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... religious goal over 2,000 years ago in the Christian Scriptures. Bergman states, "Incidentally, the source of the belief in the equality of man is the Bible, few ancient books espouse this concept, and it is foreign to most non-Christian peoples (6)." Since these concepts are biblical in origin, why are the students not told this? What about the fact that abortion, homosexuality and fornication are talked about in school, but teachers are not allowed to discuss the religious side of the issue, only the side deemed non-religious? Though the public schools are teaching a type of religion, obviously, the students are not informed about it; in fact, the topic of religion is not deemed important (6). Community schools, before federal aid was instigated, were to reflect the values of those who lived in it. "What happened to "community public schools" that were to reflect the values of the community? They disappeared when federal aid was approved. Now only what is approved by secularists [humanists] in Washington is neutral (22)." As James David Hunter documents, "Public education arguably shares a common ethical orientation with modern humanism, particularly to the degree that these perspectives are advanced without respect for cultural traditions that might dissent (4)." Communitys values are no longer taken into account when curriculum is chosen. In recent times, the idea of choice in education has come to life with a system of tuition vouchers, but criticism of this choice has been rampant among the educators who believe in humanism. Richard A.
Baer, Jr. writes: "The point is this: Education never takes place in a moral and philosophical vacuum. If the larger questions about human beings and their destiny are not being asked and answered within a predominantly Judeo-Christian framework, they will be addressed within another philosophical or religious frameworkbut hardly one that is "neutral." The arrogance and philosophical implausibility of secular humanism are demonstrated by the insistence of many humanists that their position possesses such neutrality, lack of dogma, and essential rationality. It is an arrogance that also quickly becomes coercive and imperialistic, as is clearly seen in the widespread opposition among such educators toward genuine choice in education, for instance, the kind of choice that would be possible through a system of education tuition vouchers (23)." If America is a land of freedom, one would assume that Americans could choose where to send their children to school and what they are taught. However, not all Americans can afford private schools, so beyond their local public school, there is no choice. With all of this discord, it would be surprising if no one had taken this matter to the courts.
They have, in some aspects. First one must look at the history of the First Amendment. The First Amendment was written to guarantee that the interest of certain faiths would not be expanded by direct or indirect benefaction of the government, at least not to the hindrance of smaller, minority faiths. When originally written, its intention was to curb the "deep and long-standing tensions" between various inter-Protestant competitions (4). Of course, they also encompassed conflicts between Protestants and Catholics and between Jew and Christians, whose beliefs are quite different, though these conflicts were minor because Catholics and Jews comprised less than two percent of the population at the start of the nineteenth century. When these populations increased, their full religious liberties were still restricted, continuing past the beginning of the twentieth century (4).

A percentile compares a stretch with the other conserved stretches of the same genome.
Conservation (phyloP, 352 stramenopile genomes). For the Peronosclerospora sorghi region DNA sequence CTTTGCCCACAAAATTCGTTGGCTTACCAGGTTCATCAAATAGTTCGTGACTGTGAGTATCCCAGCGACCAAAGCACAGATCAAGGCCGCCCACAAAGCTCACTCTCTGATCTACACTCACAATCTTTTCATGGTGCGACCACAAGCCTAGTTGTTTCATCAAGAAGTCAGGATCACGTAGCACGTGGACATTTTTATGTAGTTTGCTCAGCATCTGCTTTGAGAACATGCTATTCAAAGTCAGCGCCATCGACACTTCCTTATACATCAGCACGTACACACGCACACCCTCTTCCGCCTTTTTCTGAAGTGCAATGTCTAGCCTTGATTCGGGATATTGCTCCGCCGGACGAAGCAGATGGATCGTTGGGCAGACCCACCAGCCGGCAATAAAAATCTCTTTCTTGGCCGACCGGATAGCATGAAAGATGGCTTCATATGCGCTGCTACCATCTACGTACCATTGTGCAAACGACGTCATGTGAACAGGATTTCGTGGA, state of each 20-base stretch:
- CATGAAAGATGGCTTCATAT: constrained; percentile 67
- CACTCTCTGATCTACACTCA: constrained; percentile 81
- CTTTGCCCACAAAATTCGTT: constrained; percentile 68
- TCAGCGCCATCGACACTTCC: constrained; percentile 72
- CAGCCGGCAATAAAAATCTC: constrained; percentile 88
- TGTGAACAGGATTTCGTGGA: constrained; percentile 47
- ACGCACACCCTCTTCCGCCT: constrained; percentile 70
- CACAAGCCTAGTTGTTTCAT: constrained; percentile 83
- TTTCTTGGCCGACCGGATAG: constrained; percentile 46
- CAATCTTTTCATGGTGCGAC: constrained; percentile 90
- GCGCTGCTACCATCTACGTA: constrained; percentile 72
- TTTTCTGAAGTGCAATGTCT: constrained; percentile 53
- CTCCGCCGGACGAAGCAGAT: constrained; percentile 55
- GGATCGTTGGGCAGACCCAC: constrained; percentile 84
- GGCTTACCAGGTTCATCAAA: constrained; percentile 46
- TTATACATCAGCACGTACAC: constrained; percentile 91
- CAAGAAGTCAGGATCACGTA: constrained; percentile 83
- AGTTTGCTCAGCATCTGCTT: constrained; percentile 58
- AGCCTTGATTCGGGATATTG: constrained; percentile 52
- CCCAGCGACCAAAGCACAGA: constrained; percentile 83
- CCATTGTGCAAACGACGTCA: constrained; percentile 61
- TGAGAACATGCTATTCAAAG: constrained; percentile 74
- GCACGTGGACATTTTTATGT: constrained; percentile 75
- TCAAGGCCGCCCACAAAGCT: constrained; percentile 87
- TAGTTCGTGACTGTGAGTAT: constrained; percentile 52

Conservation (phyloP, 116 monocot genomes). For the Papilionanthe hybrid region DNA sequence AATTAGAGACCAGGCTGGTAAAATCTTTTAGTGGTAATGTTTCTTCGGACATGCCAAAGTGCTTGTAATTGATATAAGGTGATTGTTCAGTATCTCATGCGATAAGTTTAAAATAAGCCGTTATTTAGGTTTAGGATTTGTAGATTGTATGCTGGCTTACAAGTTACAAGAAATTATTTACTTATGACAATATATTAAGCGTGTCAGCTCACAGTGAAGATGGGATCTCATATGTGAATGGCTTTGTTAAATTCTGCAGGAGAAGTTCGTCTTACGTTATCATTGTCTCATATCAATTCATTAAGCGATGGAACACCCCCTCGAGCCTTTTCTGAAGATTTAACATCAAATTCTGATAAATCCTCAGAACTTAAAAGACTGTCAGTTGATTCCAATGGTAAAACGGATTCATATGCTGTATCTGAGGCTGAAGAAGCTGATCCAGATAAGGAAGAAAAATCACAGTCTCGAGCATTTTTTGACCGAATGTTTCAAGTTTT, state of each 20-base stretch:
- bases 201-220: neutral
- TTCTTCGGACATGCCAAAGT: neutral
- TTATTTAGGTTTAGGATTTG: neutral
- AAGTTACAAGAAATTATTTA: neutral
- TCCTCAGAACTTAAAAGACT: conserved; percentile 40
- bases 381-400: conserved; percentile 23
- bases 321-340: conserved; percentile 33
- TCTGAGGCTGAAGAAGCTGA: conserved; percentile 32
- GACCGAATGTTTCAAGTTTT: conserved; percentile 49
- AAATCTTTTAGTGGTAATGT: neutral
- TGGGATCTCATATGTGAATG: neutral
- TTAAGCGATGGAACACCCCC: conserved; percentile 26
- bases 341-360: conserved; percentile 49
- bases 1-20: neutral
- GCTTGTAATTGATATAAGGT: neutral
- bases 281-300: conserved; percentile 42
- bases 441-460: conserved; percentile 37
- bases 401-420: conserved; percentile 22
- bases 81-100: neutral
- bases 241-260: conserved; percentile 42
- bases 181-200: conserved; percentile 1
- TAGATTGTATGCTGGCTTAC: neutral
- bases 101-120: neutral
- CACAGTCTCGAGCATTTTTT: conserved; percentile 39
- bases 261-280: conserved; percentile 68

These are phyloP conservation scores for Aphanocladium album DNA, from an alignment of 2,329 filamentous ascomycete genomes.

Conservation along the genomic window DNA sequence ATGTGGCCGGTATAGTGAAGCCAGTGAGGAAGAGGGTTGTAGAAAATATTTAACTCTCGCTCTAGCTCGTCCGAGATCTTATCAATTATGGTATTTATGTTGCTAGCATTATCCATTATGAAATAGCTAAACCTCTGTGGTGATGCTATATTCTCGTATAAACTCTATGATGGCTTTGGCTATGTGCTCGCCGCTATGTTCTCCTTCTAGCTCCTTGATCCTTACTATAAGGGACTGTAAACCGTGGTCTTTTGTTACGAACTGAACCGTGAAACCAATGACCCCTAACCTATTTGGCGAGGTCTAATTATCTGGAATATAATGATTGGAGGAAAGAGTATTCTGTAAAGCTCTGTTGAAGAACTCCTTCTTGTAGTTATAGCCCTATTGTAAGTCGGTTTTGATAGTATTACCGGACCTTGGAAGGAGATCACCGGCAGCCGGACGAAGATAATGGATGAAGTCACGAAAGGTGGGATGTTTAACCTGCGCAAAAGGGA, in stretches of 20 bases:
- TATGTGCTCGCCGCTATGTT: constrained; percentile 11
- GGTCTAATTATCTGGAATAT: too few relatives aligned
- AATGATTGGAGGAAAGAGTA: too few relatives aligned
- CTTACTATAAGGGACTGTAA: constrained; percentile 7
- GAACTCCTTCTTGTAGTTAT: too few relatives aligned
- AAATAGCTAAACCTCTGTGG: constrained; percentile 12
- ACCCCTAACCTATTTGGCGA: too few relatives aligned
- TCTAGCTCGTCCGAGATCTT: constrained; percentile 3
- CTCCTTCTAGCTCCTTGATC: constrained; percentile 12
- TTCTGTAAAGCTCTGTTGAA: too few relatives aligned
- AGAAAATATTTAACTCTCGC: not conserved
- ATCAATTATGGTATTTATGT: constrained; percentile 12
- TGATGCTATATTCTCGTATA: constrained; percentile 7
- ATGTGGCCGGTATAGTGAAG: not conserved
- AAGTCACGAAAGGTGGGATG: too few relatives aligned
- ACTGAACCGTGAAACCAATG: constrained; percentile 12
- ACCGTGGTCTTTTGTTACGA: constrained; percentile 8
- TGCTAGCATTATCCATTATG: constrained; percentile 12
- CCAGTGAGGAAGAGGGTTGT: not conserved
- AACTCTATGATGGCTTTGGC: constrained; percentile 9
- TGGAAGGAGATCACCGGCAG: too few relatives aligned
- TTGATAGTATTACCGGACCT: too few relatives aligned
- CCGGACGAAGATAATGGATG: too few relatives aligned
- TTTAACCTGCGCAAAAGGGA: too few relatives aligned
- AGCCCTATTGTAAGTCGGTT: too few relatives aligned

This failure to fully perfect the ideals of the First Amendment is important because "many of the social dynamics taking place in the present find a parallel in the past (4)." Not only have the numbers of Muslims, Mormons, Hindus, and Buddhists grown, but the secular humanists have increased from two percent in 1962 to about eleven percent in 1990. Though humanism is not the same kind of religion as Protestantism, Catholicism, and Judaism are determined to be, how should they be perceived for First Amendment purposes? The Supreme Court held a strict definition of religion"Our civilization and our institutions are emphatically Christian"until the early 1940s, when it broadened the definition: "Religious belief arises from a sense of the inadequacy of reason as a means of relating the individual to his fellow men and to his universea sense common to men in the most primitive and the most highly civilized societiesIt is a belief finding expression in a conscience which categorically requires the believer to disregard elementary self-interest and to accept martyrdom in preference to transgressing its tenetsConscientious objection may justly be regarded as a response of the individual to an inward mentor, call it conscience or God, that is for many persons at the present time the equivalent of what has always been thought a religious impulse (4)." This expanded the criterion from the nature of belief in a divine being to the psychological function of belief (4). In 1961 the Supreme Court decided that a Maryland law violated the no establishment clause because it put "the power and authority of the State of Marylandon the side of one particular sort of believersthose who are willing to say they believe in the existence of God (4)." This new functional definition was not used with the no establishment clause by opponents until the case Smith v. Board of School Commissioners. The plaintiffs believed that most of the textbooks in the county public school system promoted secular humanisms religion, which would violate the no establishment clause of the First Amendment. The first judgment in the case favored the plaintiff; however it was eventually overturned. A Washington Post columnist, Colman McCarthy, wrote: "A careful reading of the decision, as against a skimming of news accounts of it, reveals that Mobile families had a fair grievance: That what was taught in classrooms about religion was impeding the teachings of mothers and fathers at home about religion.